I did a series of public focus groups at the OLA SuperConference last week and met a few teens, higher ed students, boomers and seniors. The differences and similarities were quite interesting and here’s another interesting statistic:
“Usage was also down 1% among 18-24 year olds, 18% among 25-35 year olds, 8% among 35-44 year olds and 12% among the 45-54 demographic. Because oldsters are continuing to migrate online in droves, web email use actually saw an uptick in the AARP-eligible sector, with 22% gains among 55-64 year olds and 28% among those 65 and older. Obviously this was not enough to offset the decline in youth usage.”
So, how do you communicate with your cardholders? Is it just mail? e-mail? phone? SVA? text? social networking? Also, what is the generational demographic of your library cardholder base. You should be able to run a report. This report would use the birthdate in the library user record and you’ll know the mix of your users. With more sophisticated reports you can also cut this data by usage and borrowing.
If you don’t have the data you need you need to get on that. This data collection can be entirely optional and voluntary on the user’s part but it has been my observation that people trust libraries and share the information most of the time. Most, if not all, ILS OPAC systems support this kind of user profile.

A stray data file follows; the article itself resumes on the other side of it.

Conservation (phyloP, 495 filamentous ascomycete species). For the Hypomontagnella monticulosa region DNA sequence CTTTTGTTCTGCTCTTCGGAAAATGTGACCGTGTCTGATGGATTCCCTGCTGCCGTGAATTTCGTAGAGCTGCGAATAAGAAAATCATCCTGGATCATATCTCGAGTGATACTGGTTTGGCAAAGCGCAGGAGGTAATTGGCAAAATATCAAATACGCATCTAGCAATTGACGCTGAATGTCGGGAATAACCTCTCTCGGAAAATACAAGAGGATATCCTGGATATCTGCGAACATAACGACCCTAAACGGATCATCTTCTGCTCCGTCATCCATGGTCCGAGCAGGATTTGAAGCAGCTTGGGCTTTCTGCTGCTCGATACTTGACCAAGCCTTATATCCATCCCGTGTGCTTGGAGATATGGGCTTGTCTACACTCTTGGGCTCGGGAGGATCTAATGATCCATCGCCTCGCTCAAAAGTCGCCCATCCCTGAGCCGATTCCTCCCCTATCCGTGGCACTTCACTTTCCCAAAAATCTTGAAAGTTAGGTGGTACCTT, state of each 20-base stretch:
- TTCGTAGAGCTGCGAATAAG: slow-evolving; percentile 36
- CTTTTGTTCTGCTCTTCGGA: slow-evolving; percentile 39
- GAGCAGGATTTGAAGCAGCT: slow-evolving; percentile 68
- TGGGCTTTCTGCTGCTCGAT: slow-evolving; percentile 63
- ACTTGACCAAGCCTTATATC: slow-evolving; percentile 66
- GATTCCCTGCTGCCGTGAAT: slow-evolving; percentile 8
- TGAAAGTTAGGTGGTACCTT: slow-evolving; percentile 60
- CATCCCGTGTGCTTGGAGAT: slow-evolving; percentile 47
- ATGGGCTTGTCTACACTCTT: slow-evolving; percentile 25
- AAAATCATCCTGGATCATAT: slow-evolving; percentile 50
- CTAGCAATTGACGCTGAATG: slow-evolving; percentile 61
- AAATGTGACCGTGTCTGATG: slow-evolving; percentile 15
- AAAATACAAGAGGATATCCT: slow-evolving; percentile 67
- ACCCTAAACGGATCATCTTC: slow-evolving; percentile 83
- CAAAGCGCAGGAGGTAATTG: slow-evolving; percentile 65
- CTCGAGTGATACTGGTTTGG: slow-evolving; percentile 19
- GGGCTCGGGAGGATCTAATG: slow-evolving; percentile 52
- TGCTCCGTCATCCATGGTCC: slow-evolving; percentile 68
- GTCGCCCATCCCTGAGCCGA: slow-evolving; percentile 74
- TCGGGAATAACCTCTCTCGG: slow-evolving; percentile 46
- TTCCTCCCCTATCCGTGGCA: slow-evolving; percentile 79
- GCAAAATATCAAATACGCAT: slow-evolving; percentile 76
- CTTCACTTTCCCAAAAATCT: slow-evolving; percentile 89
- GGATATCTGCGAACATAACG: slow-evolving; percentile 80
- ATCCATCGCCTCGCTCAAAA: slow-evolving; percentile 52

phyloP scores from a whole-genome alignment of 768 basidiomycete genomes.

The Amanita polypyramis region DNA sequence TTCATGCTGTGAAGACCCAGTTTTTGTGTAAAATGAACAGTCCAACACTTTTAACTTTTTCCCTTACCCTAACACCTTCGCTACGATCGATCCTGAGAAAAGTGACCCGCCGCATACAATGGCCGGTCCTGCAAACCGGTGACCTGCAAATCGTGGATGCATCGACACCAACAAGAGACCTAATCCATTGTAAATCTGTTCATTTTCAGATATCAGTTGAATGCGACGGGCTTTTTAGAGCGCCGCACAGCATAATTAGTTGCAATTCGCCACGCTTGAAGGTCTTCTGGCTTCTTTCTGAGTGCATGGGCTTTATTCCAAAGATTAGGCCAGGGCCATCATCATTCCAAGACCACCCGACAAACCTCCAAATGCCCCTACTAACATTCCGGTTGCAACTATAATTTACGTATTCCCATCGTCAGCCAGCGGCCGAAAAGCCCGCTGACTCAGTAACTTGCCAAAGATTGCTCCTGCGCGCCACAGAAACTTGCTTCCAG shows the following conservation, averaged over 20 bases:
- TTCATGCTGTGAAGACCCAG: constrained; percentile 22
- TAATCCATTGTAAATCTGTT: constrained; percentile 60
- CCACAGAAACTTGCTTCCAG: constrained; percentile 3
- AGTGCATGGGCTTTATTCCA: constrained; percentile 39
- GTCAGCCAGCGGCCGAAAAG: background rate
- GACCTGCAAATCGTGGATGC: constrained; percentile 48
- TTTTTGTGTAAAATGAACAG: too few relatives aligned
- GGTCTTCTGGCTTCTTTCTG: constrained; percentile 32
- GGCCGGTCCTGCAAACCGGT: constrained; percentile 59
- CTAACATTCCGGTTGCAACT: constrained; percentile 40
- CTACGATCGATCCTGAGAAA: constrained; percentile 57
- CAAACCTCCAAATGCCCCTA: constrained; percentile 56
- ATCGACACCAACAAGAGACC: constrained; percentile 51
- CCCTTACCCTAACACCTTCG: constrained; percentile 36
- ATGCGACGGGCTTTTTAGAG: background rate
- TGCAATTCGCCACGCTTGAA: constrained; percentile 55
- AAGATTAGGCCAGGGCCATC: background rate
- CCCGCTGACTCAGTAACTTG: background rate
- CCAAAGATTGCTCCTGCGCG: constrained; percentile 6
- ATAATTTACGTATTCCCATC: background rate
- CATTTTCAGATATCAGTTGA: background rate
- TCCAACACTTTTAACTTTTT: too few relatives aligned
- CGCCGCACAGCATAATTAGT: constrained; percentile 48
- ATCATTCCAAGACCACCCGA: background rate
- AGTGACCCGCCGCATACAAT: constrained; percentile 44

You want to know how your patrons want to be communicated with. Most ILS’s have this as an option and support such information as address, telephone, cel, text, fax, e-mail, etc. You want to know their birthdate or at least year so that you can target programming. Getting an age range is not enog since they age out of the range over the years. You might also want to start a family card option where parents can be tied to kids borrowing and alerted to overdues, story hours, programs, etc.
Either way, it is clear that the old days of snail-mailing stuff is too expensive and slow and just e-mailing might not work for others. The need to ad more dimensions to our ability to commnuicate with library users is getting more complicated. Some privacy and data collection laws require that there be explicit permission so that needs to be added to the strategy and staff training. These rules rarely say you can’t communicate, just that you have to follow the rules.
Some libraries have ancient data on their users. Most regular users of the library come in at least every 90 days, usually more often. I have seen data that for some libraries this is the vast majority of their users. Training front desk staff to update records as circulation events happen could go along way to a cleaner patron database and a campaign could be done in 90 days. An online campaign could provide more additional information and even new cardholders if your ILS supports online registration. Those users who choose not to provide data are OK but are choosing to receive less service and communication from the library. It is their choice. You’ll want these good records when you have a threat to your budget, conduct a bond issue campaign, promote your programs or get those books and DVDs back! At the same time you can have front desk staff promote the library’s services and benefits.
Sometimes, modernizing a database of library users is just a matter of a good slog – simply work and a smile.